Thank you, Lianna. I’m going to spend the next 5 minutes telling you a bit about our learning through the pandemic.
I'm a clinical psychologist that works into the staff advice and liaison service, and one-door service for all of our staff within the organization to offer listening advice and support. My role is also split into organisational development, thinking about strategy and processes.
Today I’ll be talking about the Ground Truth Tool work that was supported by the wider team, and our service is led by Dr Joe Potier.
So a bit about why it was so important for us to think about a new approach and why we implemented the ground trees to tool. In COVID-19, just to set the scene for you, whilst Alder Hey Children's Hospital supports children, our staff were asked to respond to the national crisis around COVID-19 by caring for adults.
There are risks inherent in healthcare work for staff, due to the nature of the work anyway. There's a unique emotional and psychological burden associated with care, but this was really exacerbated by a very unpredictable and volatile context where leaders were faced with high risk of moral injury and making decisions about what to do and how to respond best. And the amount of trauma exposure in the role was very high and people were affected by what they saw and heard. The amount of secondary and vicarious trauma, meant that our workforce were at an increased risk of trauma saturation, whilst continuing to work and respond with an uncertainty as well about COVID-19 and how it might impact.
At the same time, there was a reduction in this protective factors in the workplace – the fact that people were separated due to infection control measures, teams were disconnected, redeployed, was more isolation and it was hard for leaders to understand the reality on the ground as people were working more digitally. There was also the aspect that staff were living the experience as well as caring for people through the experience.
So, we saw a huge rise in burnout in the NHS and there was a widening gap between demand and resources, which has continued as we've kind of out of the peak of the pandemic but are now recovering the backlog of services. So it's no wonder, really, that there's a spotlight on focusing on mental health and the need for sort of proactive preventative support. Whilst there's limited options externally, we know we need integrated systemic approaches, because actually isolated approaches for stress management with psychologists have little to no effect on stress management in the workplace and can increase turnover, whereas we need to keep people going and caring.
A novel approach really, to a worsening problem. So these things were risk pre-pandemic, but worsened throughout the pandemic. And so we reached out to the ground truth team at the University of Liverpool and deployed a digital mechanism which is focused on the cognitive and behavioural principles behind keeping going, building resilience –supporting adaptive recovery, helping people to stay well and reflect, come together and offered structured and framework through talk, review, understand, tell and heal. So looking at offloading, reviewing live responses, what had been learned, who needed to be told and feeding this back to leaders, whilst actively monitoring stress so that people could respond with solutions.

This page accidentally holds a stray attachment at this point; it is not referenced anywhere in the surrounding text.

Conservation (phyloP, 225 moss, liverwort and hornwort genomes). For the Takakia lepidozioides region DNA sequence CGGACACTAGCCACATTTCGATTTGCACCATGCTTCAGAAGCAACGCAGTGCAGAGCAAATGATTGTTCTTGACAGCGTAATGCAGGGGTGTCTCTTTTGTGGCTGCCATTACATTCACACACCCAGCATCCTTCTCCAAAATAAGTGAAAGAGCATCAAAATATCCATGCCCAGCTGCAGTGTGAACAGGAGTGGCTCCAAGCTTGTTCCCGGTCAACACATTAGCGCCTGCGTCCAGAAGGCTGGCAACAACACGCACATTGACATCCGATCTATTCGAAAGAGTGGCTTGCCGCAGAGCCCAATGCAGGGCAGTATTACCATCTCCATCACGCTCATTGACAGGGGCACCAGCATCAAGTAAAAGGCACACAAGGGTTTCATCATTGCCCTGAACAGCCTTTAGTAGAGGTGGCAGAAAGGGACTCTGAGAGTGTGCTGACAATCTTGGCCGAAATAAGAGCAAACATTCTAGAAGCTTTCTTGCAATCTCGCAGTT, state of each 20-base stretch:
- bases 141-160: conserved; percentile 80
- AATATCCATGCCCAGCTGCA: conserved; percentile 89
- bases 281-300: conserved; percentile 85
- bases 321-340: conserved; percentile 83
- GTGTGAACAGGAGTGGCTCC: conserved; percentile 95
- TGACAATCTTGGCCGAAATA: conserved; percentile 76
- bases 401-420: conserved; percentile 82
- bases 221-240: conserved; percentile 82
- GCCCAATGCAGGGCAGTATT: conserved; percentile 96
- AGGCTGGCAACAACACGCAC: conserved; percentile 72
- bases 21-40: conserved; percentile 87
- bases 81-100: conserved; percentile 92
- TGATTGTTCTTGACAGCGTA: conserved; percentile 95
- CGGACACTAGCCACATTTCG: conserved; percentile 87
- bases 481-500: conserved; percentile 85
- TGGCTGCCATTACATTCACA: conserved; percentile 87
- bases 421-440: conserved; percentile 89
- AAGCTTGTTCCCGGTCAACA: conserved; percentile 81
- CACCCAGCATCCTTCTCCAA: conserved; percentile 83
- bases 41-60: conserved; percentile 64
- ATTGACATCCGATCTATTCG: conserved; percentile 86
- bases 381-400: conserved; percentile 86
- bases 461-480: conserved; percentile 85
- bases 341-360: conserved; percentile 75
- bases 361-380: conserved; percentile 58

What we found with the Ground Truth Tool is that 95% of staff found it helpful and 47% of staff reported feeling better, and only 2% of staff reported feeling worse (which is less than typical therapy as well).
And what we found critical really in this environment and become part of our service model is that we need to target interventions for wellbeing at all within the organization, to normalise distress and reduce stigma and support early intervention. And in integrating the dual responsibilities between individuals and organizations is paramount, so that everybody takes accountability for what they can do and has enhanced awareness about what difference they can make to reduce in stress as proactively as possible.
It’s also supporting leaders with a framework that enables them to respond in a helpful way in a focused way. It’s the idea that it's not your fault, but it is your responsibility. So supporting as much compassion within the organization, and doing that through networks of noticing.
So, within SALS we have SALS PALS who are trained on the ground using the ground truth tool to notice and having those local contacts help them maximise trust and minimise distress, whilst feeding back key insights to lead us so that they've got that enhanced situational awareness and can respond in a helpful way.
I'm happy to talk about it more with anyone that's interested, please email me. But thank you so much, Lianna, for the opportunity.